The Joy Manual – Exhaustion

Christian life is about sanctification. Glorification and justification are the bookends of salvation, and in the middle there is sanctification. Sanctification is not effortless. It’s exhausting. Philippians 2:14-15,

"Work out your salvation with fear and trembling, for it is God who is at work in you, both to will and to do according to his good pleasure."

1. Exhausted People

Of course, not everyone who we meet is in the process of becoming like Jesus.  We thought about these people last week.  They’re just sort of religious and spiritual. Paul speaks of this differentiation. He’s not a man who’s trying to judge people unnecessarily. Paul says it this way – they "walk as enemies of the cross of Christ. Their end is destruction, their god is in their belly, and their glory in their shame, with their minds set on earthly things."

It is possible, apparently, to be discipled by Jesus for three years and still not be a Christian. Judaist never loved Jesus. We see the same thing in the words of Jesus where he says in the end, people who stand before him and say, "Lord, Lord, here’s our resume. We cast out demons. We did miracles. We went on mission trips. We gave ten percent. We were a member of the church. We were welcomers and group leaders." Jesus says, "But depart from me. I never knew you. We didn’t have a relationship. You never came to me for forgiveness of sin. You didn’t allow me to work with you on the sanctification of your life. Depart from me. I never knew you."

2. Energised People

He says conversely for those who are in church and in Christ, "But our citizenship is in heaven, and from it we await a Saviour, the Lord Jesus Christ, who will transform our lowly body to be like his glorious body," – there’s glorification – "by the power that enables him even to subject all things to himself. Therefore, my brothers and sisters, whom I love and long for," – he hasn’t seen them in four years – "my joy and crown, stand in the Lord this way.."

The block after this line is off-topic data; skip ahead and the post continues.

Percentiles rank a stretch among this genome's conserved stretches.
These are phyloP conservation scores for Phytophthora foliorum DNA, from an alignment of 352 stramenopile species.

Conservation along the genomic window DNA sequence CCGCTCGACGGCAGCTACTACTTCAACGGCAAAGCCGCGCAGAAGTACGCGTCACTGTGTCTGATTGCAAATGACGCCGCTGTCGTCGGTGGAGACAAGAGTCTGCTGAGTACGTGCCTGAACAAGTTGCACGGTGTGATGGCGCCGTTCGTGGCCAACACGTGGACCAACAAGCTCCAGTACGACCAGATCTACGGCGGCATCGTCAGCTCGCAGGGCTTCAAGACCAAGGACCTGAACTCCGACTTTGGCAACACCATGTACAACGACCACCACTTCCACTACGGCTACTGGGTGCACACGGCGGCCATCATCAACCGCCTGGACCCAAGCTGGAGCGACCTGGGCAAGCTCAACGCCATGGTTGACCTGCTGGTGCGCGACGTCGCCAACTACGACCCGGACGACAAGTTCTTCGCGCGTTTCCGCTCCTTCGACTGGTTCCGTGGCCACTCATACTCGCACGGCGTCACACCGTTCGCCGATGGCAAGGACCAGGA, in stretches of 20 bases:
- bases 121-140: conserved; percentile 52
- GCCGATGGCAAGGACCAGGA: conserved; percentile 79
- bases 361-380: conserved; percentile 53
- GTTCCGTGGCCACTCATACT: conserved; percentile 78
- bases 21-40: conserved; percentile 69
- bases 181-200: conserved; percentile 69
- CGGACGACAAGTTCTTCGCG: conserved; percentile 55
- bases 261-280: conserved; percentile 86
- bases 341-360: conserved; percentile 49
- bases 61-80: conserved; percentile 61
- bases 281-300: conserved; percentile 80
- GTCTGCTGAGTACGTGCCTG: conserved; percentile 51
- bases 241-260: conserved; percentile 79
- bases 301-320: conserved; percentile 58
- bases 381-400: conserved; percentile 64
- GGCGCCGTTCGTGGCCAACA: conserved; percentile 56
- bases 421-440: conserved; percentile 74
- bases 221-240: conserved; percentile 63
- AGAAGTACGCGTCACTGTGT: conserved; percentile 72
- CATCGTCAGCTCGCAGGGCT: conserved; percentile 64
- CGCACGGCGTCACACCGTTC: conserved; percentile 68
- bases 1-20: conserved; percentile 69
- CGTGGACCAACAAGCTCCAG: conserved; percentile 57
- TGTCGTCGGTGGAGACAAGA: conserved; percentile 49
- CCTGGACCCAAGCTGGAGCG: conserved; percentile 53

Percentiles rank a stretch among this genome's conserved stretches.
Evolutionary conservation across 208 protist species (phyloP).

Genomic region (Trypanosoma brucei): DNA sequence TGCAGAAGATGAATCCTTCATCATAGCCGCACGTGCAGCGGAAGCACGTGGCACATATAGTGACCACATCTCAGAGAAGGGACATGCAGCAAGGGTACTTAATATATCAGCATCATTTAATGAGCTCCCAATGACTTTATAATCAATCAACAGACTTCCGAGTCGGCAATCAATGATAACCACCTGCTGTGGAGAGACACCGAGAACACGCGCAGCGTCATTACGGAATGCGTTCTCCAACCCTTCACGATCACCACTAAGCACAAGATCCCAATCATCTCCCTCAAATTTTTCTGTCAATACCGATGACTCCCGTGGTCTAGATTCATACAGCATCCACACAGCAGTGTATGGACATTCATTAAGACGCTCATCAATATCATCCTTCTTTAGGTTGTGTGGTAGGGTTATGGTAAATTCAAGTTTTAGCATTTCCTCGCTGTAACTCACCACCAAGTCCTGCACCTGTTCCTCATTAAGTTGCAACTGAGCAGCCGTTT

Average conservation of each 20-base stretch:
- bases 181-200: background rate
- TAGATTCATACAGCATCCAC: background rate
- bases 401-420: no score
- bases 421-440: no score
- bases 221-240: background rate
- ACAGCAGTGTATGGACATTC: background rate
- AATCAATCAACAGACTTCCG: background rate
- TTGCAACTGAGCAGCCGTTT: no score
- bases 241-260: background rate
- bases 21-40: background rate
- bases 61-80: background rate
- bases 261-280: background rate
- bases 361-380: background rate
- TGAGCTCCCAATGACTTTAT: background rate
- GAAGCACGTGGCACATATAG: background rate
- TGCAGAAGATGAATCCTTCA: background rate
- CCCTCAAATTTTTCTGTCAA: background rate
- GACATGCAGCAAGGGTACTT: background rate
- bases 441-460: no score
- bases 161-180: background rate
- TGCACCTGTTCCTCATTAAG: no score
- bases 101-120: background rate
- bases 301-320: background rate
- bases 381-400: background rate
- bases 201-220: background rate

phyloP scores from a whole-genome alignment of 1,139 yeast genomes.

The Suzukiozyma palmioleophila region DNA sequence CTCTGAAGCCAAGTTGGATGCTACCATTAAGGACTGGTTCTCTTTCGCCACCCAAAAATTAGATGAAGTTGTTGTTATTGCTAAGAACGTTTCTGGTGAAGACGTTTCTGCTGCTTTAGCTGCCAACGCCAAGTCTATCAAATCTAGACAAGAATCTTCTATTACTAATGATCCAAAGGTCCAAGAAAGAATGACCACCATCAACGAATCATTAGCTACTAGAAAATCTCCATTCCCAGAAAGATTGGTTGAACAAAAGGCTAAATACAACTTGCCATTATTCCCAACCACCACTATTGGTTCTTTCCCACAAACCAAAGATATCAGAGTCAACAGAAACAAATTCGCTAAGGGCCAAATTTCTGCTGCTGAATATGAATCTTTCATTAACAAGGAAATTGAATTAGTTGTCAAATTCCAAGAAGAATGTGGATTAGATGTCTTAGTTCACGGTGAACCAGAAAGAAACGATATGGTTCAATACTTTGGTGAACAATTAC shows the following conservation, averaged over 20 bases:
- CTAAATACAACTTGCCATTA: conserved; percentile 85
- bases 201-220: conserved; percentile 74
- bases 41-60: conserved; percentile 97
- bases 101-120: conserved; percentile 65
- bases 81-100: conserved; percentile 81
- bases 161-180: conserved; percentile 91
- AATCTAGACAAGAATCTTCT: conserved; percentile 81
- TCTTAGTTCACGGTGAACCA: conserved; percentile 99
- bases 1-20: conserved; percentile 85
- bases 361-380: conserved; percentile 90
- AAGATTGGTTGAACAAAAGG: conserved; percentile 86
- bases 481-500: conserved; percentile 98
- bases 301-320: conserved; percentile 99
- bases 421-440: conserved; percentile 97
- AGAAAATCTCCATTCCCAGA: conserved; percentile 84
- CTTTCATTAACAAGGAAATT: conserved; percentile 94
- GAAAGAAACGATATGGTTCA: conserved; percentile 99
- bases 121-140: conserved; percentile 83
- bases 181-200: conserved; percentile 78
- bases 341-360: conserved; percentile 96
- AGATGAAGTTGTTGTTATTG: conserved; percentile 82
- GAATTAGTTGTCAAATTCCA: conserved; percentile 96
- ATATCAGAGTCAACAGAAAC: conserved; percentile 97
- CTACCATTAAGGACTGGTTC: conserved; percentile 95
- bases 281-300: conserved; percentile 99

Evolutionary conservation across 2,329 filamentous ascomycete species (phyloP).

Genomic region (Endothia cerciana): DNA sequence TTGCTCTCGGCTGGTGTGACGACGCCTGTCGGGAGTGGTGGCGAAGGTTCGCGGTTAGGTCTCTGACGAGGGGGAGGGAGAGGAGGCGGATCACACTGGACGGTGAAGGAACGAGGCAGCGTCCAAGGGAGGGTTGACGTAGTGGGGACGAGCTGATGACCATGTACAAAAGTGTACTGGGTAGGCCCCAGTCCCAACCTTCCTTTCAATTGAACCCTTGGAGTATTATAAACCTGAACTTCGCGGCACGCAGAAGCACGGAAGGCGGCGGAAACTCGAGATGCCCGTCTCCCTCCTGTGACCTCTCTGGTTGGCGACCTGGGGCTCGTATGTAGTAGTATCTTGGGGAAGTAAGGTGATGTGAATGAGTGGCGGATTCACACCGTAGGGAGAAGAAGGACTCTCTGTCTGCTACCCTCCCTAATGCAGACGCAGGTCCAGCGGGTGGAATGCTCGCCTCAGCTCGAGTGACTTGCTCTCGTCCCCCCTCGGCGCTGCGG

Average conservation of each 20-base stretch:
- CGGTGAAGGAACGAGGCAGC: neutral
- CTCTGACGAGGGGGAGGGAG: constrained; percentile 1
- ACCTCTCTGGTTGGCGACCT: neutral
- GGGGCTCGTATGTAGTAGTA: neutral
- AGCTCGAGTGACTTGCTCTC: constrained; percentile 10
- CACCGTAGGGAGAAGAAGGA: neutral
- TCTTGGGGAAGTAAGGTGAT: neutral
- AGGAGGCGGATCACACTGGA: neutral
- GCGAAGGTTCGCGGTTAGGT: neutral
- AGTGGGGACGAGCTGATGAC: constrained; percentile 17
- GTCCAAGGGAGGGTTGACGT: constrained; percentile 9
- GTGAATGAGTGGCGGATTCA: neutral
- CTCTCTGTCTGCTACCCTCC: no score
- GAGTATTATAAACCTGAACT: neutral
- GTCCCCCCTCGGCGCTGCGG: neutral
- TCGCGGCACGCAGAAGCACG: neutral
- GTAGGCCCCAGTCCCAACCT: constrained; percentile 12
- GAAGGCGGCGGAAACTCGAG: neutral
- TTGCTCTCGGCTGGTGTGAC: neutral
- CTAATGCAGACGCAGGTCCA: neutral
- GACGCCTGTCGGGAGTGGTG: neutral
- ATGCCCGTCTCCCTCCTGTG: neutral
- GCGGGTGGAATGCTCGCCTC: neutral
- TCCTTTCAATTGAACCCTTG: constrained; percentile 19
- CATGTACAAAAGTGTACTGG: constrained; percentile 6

There are two keys to becoming standing firm – forgetting what lies behind and then pressing forward. 

a) Forgetting what is behind

i. This is not an excuse not to deal with sin – either sin they’ve committed or sin that’s been committed against them. .It means that you’ve confessed it to God and others. That you’ve got help biblically. You’ve pursued accountable community. That you have let Jesus teach you through it. Sanctify you by it.

ii. Forgetting what lies behind doesn’t mean you don’t remember it. How do you know that you’ve forgotten your past? Answer – you can talk about it. If you say, "I don’t want to talk about that," you haven’t forgotten your past. "That’s in my past. I don’t want to go back to that." You haven’t forgotten your past.

Here’s Paul talking about his past (Phil 3:4). So don’t just read the words "forget the past". Read the words where he talks about the past that set up the discussion of how to move forward in the future.